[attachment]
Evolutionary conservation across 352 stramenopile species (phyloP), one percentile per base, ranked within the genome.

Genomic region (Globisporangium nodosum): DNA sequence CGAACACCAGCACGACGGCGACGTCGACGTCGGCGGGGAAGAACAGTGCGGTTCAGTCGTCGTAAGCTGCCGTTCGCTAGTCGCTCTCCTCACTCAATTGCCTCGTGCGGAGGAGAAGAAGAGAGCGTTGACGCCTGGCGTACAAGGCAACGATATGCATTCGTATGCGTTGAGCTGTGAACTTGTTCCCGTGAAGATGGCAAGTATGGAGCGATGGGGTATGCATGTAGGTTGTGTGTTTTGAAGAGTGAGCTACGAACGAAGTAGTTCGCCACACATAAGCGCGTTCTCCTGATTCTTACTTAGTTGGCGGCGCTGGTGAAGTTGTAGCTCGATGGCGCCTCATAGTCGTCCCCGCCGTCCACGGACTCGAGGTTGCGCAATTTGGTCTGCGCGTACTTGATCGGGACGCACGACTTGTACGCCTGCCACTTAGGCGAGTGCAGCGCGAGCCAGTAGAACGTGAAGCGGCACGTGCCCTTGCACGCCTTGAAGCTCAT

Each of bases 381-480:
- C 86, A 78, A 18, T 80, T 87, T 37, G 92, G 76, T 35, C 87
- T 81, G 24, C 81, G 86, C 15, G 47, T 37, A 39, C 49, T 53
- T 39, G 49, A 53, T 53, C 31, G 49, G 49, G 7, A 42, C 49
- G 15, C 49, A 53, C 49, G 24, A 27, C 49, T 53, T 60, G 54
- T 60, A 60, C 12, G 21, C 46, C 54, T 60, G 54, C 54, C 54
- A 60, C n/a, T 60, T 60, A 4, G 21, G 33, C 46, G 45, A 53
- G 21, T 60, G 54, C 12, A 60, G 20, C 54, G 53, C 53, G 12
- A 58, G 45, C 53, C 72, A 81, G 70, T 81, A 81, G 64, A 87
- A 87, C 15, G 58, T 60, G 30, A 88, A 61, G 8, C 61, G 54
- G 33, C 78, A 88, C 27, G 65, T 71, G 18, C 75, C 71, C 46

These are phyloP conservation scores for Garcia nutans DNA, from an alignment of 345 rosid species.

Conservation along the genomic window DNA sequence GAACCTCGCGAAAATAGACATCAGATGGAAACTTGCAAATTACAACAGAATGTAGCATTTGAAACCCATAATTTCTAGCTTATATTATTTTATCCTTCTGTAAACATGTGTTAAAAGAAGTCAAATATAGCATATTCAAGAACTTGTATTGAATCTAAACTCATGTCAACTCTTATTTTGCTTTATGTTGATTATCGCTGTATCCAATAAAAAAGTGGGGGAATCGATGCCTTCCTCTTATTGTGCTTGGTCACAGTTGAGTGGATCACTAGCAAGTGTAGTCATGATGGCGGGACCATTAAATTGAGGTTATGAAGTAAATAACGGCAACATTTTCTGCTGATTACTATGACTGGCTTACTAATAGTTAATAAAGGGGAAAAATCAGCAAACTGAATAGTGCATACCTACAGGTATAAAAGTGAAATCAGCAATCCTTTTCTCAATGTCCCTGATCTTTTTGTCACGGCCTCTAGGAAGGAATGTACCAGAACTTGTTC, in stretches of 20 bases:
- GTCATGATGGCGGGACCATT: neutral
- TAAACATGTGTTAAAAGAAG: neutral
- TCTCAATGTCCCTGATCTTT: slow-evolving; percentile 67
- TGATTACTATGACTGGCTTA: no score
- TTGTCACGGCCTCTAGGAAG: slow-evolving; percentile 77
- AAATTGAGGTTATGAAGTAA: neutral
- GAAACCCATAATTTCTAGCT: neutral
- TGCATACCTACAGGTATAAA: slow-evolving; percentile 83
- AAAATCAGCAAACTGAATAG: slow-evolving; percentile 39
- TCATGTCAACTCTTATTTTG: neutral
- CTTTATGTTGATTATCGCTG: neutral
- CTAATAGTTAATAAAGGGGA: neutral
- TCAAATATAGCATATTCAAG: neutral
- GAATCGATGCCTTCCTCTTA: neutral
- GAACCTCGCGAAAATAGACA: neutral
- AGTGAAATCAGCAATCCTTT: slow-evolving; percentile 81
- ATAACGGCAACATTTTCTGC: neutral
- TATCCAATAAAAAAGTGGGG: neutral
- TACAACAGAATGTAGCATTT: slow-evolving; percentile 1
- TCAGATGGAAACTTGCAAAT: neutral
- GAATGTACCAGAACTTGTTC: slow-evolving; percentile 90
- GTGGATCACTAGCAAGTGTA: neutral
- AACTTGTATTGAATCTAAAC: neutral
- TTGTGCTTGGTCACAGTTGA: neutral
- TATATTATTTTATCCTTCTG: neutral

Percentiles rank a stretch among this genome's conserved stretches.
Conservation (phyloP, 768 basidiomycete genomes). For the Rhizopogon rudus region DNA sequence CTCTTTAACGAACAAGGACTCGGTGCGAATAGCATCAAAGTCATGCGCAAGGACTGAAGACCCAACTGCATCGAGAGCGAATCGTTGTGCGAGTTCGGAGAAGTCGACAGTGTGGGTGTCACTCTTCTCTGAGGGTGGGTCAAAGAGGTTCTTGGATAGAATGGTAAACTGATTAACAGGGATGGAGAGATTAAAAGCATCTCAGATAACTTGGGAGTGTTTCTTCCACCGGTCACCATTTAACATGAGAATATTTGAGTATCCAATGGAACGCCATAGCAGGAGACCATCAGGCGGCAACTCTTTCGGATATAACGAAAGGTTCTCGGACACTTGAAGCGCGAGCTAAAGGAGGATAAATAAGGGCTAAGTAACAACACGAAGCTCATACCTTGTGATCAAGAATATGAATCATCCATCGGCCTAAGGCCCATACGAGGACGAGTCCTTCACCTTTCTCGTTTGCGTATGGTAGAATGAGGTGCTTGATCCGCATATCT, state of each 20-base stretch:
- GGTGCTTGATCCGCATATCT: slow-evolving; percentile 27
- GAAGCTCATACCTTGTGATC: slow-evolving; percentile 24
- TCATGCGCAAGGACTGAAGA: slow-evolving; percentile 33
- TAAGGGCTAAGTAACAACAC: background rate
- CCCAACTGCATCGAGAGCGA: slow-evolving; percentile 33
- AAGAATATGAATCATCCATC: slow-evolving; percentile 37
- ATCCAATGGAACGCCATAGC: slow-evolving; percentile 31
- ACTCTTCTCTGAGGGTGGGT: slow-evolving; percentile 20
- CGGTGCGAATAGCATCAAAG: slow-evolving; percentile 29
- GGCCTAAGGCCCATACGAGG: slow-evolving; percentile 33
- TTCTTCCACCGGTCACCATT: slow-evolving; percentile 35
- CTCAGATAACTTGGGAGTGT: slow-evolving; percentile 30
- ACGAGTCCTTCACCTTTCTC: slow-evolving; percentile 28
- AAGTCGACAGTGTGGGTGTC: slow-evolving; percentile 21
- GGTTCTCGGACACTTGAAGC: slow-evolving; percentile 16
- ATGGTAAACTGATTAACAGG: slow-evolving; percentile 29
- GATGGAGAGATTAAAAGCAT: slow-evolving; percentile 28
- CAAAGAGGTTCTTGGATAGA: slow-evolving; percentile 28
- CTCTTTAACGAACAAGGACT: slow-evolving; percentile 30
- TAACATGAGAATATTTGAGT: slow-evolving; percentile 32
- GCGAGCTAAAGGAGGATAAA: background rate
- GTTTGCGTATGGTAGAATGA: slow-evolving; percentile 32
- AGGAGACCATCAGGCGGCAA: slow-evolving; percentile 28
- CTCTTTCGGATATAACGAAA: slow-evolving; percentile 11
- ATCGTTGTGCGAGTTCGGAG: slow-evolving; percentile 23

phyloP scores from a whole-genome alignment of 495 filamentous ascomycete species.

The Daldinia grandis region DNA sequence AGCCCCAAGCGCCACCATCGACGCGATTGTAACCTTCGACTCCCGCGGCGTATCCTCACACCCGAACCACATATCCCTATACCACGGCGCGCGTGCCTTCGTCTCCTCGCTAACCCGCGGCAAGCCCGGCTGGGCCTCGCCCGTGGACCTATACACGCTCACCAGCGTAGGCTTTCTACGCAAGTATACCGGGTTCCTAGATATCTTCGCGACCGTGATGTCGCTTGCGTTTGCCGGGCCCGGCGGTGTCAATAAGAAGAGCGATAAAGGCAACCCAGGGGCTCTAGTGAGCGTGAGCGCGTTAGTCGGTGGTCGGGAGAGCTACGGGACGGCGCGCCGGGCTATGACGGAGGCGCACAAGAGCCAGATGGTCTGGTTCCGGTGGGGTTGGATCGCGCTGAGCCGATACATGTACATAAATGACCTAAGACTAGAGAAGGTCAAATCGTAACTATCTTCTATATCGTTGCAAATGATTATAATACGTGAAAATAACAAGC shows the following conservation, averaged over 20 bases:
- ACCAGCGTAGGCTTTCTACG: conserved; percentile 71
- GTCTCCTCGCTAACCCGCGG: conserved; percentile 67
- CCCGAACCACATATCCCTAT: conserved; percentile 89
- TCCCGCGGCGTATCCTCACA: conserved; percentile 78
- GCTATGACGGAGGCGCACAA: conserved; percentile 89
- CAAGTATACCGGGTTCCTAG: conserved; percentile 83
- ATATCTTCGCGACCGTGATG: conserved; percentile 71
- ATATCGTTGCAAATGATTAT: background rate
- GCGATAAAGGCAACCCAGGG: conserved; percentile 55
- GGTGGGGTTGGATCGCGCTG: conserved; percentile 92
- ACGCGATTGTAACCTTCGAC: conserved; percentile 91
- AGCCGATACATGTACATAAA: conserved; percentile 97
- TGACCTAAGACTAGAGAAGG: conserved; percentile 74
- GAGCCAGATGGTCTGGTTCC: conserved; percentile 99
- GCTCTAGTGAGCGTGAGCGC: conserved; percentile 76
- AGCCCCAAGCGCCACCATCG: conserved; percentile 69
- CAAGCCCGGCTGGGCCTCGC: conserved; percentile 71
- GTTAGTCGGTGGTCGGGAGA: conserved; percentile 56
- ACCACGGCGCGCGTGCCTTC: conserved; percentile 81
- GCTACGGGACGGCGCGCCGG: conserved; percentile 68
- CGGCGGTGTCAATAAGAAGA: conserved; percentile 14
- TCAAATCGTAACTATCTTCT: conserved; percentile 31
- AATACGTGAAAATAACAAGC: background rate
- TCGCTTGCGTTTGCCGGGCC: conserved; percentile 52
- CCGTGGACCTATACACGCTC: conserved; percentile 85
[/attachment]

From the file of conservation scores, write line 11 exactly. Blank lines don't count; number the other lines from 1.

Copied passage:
- A 58, G 45, C 53, C 72, A 81, G 70, T 81, A 81, G 64, A 87